Conclusion: Not the quarter a 50x multiple needed. We remain confident that this company will double – at least – over 5-years. But will continue to spend heavily to achieve that goal. One thing we’ve got to give UA regardless of margin trajectory – this management team is as focused as any we know. LULU should pay attention. So should Nike, for that matter. The bottom line on UA is that despite the Brand heat, we have zero interest in owning the stock at this stratospheric valuation.
Overall, it was a great quarter for UnderArmour when viewed in isolation. Unfortunately, the market does not view things in isolation – nor do we. Let’s be real about something…when you trade at over 50x earnings and nearly 30x EBITDA with short interest at a 30-month low, and are following a blow-out quarter where you added $1.7bn in Enterprise Value in a single day (to what was a mid-cap stock) there is literally zero room for any blemishes in the quarter. That’s not our rule, but it is the market’s. There were one or two minor blemishes in this print.
People obviously did not love UA’s guidance for the upcoming year. UA beat by $43mm in revenue, but only took up full-year guidance by $40mm. Yes, we realize how punitive of a statement that is for a company that will double in size over the next five years, and is probably sandbagging guidance anyway. UA is no better or worse than other companies at the guidance game. But at this valuation, it matters more than it does for others.
There’s a couple of things related to the company’s revenue strength that really stand out to us.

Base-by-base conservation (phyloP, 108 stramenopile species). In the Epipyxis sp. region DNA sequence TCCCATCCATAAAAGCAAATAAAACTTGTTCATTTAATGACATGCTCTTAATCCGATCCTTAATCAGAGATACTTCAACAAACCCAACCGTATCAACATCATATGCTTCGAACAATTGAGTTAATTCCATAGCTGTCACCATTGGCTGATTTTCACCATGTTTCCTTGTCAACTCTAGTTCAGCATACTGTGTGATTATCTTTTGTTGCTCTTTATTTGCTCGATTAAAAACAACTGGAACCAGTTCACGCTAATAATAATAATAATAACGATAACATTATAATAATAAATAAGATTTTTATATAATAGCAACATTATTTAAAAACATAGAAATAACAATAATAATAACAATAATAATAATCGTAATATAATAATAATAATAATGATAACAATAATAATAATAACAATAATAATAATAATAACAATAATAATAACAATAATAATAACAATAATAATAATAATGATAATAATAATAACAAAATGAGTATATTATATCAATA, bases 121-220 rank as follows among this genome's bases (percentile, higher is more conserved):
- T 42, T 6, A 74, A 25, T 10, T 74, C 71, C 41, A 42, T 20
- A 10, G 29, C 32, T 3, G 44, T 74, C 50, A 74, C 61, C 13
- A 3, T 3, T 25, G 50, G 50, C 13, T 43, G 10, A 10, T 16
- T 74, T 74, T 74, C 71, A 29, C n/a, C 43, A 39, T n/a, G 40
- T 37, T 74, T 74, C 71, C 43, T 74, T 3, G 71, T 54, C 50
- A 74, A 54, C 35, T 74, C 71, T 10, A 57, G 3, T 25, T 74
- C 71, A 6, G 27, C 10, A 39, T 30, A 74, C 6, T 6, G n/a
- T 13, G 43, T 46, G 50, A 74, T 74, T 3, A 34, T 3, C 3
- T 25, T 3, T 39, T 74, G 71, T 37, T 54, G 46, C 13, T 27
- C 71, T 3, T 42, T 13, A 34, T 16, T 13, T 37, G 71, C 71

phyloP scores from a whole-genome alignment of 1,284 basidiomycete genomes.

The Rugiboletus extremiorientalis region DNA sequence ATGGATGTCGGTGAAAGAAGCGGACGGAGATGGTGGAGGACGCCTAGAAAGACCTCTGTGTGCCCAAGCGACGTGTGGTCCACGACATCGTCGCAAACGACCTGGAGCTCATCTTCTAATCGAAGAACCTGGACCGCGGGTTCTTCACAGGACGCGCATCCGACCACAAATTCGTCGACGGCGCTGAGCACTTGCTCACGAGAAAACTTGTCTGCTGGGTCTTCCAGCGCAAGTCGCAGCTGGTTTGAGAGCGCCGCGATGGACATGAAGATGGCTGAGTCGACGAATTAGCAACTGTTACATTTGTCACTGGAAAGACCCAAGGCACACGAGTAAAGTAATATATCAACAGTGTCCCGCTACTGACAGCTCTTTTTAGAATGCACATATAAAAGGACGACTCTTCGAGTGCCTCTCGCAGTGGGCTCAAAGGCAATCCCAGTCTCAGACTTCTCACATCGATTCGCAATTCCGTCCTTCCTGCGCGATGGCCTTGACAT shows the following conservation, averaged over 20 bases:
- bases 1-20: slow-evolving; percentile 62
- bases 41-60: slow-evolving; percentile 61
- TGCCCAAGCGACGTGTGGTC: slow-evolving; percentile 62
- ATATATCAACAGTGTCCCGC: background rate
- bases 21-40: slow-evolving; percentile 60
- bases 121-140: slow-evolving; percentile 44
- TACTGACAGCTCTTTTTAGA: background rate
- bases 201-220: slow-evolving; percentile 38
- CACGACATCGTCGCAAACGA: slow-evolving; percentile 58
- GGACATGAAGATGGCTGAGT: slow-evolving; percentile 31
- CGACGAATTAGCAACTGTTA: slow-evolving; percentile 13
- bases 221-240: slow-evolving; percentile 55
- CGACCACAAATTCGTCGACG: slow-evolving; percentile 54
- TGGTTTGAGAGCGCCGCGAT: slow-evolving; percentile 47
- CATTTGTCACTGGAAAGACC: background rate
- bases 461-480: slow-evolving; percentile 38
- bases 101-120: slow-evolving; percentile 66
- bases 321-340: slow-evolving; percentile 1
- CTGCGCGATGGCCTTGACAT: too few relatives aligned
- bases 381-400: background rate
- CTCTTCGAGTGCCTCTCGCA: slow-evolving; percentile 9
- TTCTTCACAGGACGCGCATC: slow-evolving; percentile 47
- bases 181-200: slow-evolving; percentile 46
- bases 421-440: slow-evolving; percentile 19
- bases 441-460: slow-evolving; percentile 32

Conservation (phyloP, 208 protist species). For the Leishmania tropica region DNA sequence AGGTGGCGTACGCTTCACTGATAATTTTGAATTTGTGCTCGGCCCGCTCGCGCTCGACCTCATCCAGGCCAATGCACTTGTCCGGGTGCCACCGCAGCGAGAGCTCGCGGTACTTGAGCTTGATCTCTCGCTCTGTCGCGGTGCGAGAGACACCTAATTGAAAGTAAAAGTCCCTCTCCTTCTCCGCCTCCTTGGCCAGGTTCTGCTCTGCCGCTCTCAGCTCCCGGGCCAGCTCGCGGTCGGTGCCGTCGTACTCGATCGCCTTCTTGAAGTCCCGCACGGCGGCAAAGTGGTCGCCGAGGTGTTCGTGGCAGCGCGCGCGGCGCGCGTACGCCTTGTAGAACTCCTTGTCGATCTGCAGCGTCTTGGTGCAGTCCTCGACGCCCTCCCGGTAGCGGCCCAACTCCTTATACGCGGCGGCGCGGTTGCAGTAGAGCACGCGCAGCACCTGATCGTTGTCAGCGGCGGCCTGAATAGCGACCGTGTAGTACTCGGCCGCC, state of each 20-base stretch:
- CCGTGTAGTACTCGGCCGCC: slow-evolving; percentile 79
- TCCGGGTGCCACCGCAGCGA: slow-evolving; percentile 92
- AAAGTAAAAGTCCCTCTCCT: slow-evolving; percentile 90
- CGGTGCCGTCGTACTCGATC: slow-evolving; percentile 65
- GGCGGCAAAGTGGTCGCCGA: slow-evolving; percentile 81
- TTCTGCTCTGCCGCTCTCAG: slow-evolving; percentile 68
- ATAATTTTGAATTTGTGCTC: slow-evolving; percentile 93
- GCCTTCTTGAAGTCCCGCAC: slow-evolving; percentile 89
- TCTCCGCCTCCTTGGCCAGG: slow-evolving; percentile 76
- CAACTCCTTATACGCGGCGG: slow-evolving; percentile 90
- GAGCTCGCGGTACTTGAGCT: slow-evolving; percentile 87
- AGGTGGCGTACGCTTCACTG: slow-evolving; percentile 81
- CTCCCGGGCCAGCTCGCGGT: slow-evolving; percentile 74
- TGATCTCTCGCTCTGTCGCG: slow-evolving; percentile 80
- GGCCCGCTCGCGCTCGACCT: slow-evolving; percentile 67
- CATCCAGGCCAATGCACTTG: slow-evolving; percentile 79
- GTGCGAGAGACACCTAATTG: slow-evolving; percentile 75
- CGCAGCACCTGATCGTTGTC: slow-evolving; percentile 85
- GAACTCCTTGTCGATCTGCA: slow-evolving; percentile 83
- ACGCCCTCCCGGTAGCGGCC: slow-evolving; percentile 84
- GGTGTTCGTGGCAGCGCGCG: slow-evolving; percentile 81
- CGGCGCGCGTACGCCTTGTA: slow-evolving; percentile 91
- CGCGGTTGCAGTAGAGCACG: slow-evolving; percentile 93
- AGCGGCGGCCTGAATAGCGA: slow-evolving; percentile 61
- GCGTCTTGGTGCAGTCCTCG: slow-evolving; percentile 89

- Investment: The first is it’s level of investment. While margins were up 132bp this quarter, we should look at it over a longer time period. Over the past 5-years UA added $440mm in 1Q revenue – a huge feat given that it has largely done so in a singular market (the US). But at the same time, it has only added $19mm in incremental 1Q EBIT. That’s an incremental margin of only 4.3%. Nothing to write home about by any stretch. We’re not knocking UA by any means. It’s doing what it should – a) have confidence in strategic plan, b) spend around the highest growth opportunities, and c) grow top line at 2-3x the rate of competitors. We’re still probably a few billion in revenue away from the efficacy of this model being at risk. This is great for growth, but anyone holding out for margin expansion should probably look elsewhere.
- The Plank Factor: The other major factor as it relates to UA’s Brand Heat rests with its fearless leader. In the company’s early years, we were critical of Kevin Plank as he came across as arrogant, unfocused, and seemed to foster a ‘clubby’ environment within the company. While this evolution has taken place over a number of years, there was something about Plank today on the call that seemed exceptionally mature, seasoned, focused, and not only a great Brand ambassador (which he’s always been) but a flat-out solid leader for UnderArmour. The interesting comparison is with Nike, which we’ve followed very closely since the 1990s. We never thought we’d say this, but Kevin Plank appears to be a better leader than Phil Knight was at a similar point as CEO.
HERE’S OUR KEY MODELING ASSUMPTIONS